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Hollow Cocoon (PC)

Hollow Cocoon (PC) - Review

by Thomas Froehlicher , posted on 01 January 2024 / 3,628 Views

There's nothing like a good survival horror game for long winter nights. Hollow Cocoon looked sufficiently ambitious for an indie horror release to draw my attention. The question I faced then was "can this small title quench my thirst for horror?"

Hollow Cocoon takes place in the Japanese countryside in the 1980s. A young man called Minato has returned to his grandmother's home after she passed away, but finds himself trapped in a domain with an aggressive undead monster pursuing him. Developer Nayuta Studio has managed to achieve a convincing re-creation of 1980s Japan here. The visuals are very sharp for an indie title, and the local environment is full of little details reminiscent of past eras, like the shopping program on TV, the old-fashioned Japanese keys, and other vintage toys & items. It's also a good fit for the Steam Deck: I had no problems when playing it, save that the machine heated up a bit more than usual.

While I was definitely pleased with how Hollow Cocoon looks, I must say I expected more with respect to how it plays and feels. It's a first-person perspective survival-horror game, but there are no weapons of any sort, so you always have to flee the monster. You can move about freely in real-time within a relatively large house full of rooms and puzzles, but at regular intervals you'll have to escape the monster and hide in a closet. Unfortunately, that's pretty much all you should expect to get out of Hollow Cocoon in terms of fear and excitement. 

Outside of a few jump scares consisting of an undead woman coming out of nowhere, I can't say that Hollow Cocoon managed to build up a tense or distressing atmosphere. The game basically consists of an ordinary house with a deadly zombie inside, and you get used to this situation very quickly. It lacks unexpected or eerie happenings along the way, and there are no chilling little details within the house. At a certain point it stops being frightening at all because it's simply too predictable - a fatal drawback for a survival-horror title.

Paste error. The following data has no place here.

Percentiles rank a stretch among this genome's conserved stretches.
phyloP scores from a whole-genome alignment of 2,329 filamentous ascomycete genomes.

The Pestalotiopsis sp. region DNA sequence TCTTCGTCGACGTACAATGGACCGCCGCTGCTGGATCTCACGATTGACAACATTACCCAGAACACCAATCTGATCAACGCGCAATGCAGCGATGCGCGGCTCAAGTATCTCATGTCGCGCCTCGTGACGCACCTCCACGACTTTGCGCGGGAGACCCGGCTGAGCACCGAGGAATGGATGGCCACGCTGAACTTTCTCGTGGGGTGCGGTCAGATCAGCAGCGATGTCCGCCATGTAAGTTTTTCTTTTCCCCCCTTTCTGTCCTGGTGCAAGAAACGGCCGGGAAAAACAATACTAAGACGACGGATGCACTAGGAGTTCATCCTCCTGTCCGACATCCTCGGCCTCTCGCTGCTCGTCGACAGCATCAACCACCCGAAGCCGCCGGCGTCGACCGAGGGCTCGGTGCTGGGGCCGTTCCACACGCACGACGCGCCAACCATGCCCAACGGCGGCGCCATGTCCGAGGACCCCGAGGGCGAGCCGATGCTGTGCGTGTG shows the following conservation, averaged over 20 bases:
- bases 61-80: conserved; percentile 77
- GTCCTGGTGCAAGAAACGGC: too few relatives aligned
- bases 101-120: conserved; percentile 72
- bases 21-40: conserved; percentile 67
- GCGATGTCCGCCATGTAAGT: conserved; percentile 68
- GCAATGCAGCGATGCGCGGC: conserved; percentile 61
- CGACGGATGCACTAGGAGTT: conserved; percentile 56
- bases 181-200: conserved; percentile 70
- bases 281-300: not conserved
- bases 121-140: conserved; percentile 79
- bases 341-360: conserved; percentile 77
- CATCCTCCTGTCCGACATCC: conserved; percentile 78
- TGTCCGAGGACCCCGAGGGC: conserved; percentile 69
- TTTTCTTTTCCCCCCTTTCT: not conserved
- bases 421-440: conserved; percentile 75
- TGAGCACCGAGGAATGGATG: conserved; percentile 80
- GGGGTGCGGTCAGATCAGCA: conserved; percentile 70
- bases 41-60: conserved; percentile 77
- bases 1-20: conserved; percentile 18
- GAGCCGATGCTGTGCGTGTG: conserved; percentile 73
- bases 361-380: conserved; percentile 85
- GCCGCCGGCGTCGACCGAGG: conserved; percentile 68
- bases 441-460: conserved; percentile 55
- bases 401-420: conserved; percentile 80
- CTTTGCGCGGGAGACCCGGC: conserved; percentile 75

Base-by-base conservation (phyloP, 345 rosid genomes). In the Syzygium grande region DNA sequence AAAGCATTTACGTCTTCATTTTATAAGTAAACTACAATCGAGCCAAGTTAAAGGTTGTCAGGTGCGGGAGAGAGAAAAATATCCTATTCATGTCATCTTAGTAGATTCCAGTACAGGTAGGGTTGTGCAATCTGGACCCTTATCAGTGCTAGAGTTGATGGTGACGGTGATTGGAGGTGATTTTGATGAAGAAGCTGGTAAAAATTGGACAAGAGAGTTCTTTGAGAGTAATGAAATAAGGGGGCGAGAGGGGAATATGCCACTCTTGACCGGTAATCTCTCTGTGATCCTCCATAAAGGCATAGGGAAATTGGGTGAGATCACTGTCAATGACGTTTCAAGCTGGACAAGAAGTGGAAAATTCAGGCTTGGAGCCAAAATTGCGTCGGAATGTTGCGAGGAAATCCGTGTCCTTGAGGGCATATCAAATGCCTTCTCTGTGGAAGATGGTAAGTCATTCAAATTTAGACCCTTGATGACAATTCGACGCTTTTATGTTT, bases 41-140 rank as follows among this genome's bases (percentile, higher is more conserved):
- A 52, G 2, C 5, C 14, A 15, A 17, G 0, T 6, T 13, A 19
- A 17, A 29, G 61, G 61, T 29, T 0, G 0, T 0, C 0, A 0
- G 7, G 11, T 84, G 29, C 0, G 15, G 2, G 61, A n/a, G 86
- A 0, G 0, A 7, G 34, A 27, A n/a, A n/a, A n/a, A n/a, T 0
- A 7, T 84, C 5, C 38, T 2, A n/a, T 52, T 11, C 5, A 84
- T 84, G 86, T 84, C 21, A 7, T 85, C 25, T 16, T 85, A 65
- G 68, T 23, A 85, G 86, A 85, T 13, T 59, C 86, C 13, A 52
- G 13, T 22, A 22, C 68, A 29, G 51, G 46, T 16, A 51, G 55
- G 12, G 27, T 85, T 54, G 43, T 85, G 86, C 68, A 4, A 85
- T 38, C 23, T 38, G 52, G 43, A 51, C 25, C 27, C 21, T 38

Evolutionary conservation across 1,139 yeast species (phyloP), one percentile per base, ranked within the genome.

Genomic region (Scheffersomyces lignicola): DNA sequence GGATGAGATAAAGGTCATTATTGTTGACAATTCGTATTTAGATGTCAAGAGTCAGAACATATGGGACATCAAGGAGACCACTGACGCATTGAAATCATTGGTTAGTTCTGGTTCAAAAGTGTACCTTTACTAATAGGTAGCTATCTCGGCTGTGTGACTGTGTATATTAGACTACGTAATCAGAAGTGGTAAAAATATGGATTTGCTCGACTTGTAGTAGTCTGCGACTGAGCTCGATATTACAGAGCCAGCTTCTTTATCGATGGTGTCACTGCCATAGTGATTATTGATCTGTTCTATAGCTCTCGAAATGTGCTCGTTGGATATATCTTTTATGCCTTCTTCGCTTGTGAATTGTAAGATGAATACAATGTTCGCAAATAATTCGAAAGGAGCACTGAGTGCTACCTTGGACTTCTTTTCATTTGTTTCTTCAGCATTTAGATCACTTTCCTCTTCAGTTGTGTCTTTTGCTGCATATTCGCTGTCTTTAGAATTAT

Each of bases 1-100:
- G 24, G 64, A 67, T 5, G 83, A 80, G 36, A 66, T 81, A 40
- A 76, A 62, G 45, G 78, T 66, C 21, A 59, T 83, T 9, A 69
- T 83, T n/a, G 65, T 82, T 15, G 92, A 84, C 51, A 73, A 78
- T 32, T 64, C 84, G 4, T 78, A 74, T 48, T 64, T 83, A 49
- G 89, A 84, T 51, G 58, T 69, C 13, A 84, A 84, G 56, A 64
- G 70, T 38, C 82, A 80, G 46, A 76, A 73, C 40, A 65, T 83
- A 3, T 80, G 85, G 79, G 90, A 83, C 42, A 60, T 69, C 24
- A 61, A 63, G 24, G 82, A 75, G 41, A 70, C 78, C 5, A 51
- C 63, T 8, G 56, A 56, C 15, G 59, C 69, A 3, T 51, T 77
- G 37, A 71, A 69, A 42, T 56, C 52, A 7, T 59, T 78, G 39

The author also doesn't convey the story very well either. Most of what Minato discovers about his family is written in (very) long letters scattered throughout the house. It's tedious to follow a video game narrative solely in this way, with large blocks of plain text. A few flashback scenes, or even still images like the sort you find in a visual novel, would have been very welcome here.

On the plus side Hollow Cocoon does feature decent puzzle gameplay, which qualifies it as a point and click adventure more than anything else. A number of key items are hidden within the premises and must be used at the right locations (or combined with other items), in order to progress. Hints, given by little notes here and there, ensure a correct balance in terms of challenge level; you have to look and think by yourself, analysing the map and the surroundings, but there are enough indications of the correct course of action that you'll likely avoid getting stuck despite the constant wandering of the undead beast. Unfortunately said foe appears too often for my tastes, and it's an absolute pain to shake it off (it can draw you out of your hiding place, for example). So what should have been a key feature for the horror side of the game ended up feeling more like an obstacle to my enjoyment of the stronger puzzle aspect.

It's a very short game, coming in at 6-10 hours or so, but also quite inexpensive, which helps to mitigate the short runtime. Unfortunately both normal endings are disappointing, making little sense and leaving more questions than answers. And I do find it frustrating that the true endings are locked behind the completion of plainly tedious and nearly impossible mini-games. There are devices similar to pinball machines in parts of the town and buildings, where you have to get a little ball in the right hole while avoiding the numerous wrong ones. You have a limited number of tries (the machines require coins) and must win several tokens in order to purchase the secret key to the secret door that leads to the secret ending. I'm honestly shocked that the ability to witness the grand finale of the narrative actually comes down to that.

Hollow Cocoon has potential, and is notable for its visuals, but it lacks enough compelling and suspenseful ideas to succeed as a survival-horror title. The environment isn't terrifying, nor are the undead horrors, and the story fails to stand out even in the midst of some genuinely interesting puzzles. A grotesque monster hounding the player doesn't automatically make for a great horror game, especially when that creature ends up being more irritating than frightening.

After graduating from a French business school, Thomas felt an irresistible force drawing him to study Japanese, which eventually led him to Japanese Profeciency Test level 1 in 2012. During the day, Thomas is a normal account manager. But at night he becomes Ryuzaki57, an extreme otaku gamer hungry for Japanese games (preferably with pretty girls in the main role). His knowledge now allows him to import games at Japanese release for unthinkable prices, and then tell everyone about them. You may also find him on French video games media. Feel free to contact on twitter at @Ryuz4ki57

VGChartz Verdict


This review is based on a digital copy of Hollow Cocoon for the PC, provided by the publisher.

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